How many people got the Nord Stream bombing wrong?
And how many people will admit it?
The Russian government has accused the United Kingdom of carrying out the Nord Stream pipeline bombings in a series of statements over the past week. Whether this is what actually happened is anybody’s guess, but it does seem to rule out one popular suspect: the United States. If the Kremlin had any significant evidence of US involvement we presumably would have heard about it by now, but as of now Russia’s new allegations means that there is no major power in the world today accusing the US of carrying out the attacks.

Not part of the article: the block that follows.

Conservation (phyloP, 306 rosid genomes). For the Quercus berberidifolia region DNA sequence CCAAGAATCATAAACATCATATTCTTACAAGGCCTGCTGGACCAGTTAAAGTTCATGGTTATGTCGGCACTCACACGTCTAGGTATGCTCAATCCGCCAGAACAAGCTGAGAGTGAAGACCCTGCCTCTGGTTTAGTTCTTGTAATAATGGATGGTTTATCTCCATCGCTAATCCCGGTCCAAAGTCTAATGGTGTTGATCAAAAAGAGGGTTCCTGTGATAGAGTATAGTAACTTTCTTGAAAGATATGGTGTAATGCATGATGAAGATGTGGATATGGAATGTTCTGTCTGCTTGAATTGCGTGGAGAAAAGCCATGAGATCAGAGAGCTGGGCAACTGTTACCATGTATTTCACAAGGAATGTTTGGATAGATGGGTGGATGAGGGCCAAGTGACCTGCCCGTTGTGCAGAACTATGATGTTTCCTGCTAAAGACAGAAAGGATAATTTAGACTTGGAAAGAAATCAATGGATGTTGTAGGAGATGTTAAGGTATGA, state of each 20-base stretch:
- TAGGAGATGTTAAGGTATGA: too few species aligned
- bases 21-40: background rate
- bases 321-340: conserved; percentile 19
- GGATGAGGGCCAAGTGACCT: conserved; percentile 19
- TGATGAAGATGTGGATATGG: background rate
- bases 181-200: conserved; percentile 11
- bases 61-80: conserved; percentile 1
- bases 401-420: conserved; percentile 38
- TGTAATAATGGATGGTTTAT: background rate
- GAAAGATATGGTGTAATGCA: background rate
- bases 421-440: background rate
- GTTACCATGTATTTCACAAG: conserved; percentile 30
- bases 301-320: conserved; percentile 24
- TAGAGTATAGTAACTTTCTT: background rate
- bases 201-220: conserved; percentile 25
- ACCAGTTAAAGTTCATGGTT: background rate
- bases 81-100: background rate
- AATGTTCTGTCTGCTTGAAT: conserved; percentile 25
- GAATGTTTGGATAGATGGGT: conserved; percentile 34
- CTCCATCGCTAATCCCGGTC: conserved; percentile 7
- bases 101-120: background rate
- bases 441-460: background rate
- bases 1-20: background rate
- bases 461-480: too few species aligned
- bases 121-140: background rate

Can you think of anyone who, as recently as a week ago, had named the UK as their primary suspect? I can’t. The closest you will get are hilariously vague claims about “the West” or “Europe” or an attempt to insist that the UK and the US are in some sense the same thing.
But the specific implications of a UK bombing matter. The particular nations involved will shape whether and how Russia decides to retaliate, and this may also impact diplomatic relations among NATO member states. That so many people got this so confidently wrong is a testament to how unmoored from reality our punditry on Ukraine has become, and that no one is going to acknowledge this gives us good reason to expect such mistakes for the foreseeable future.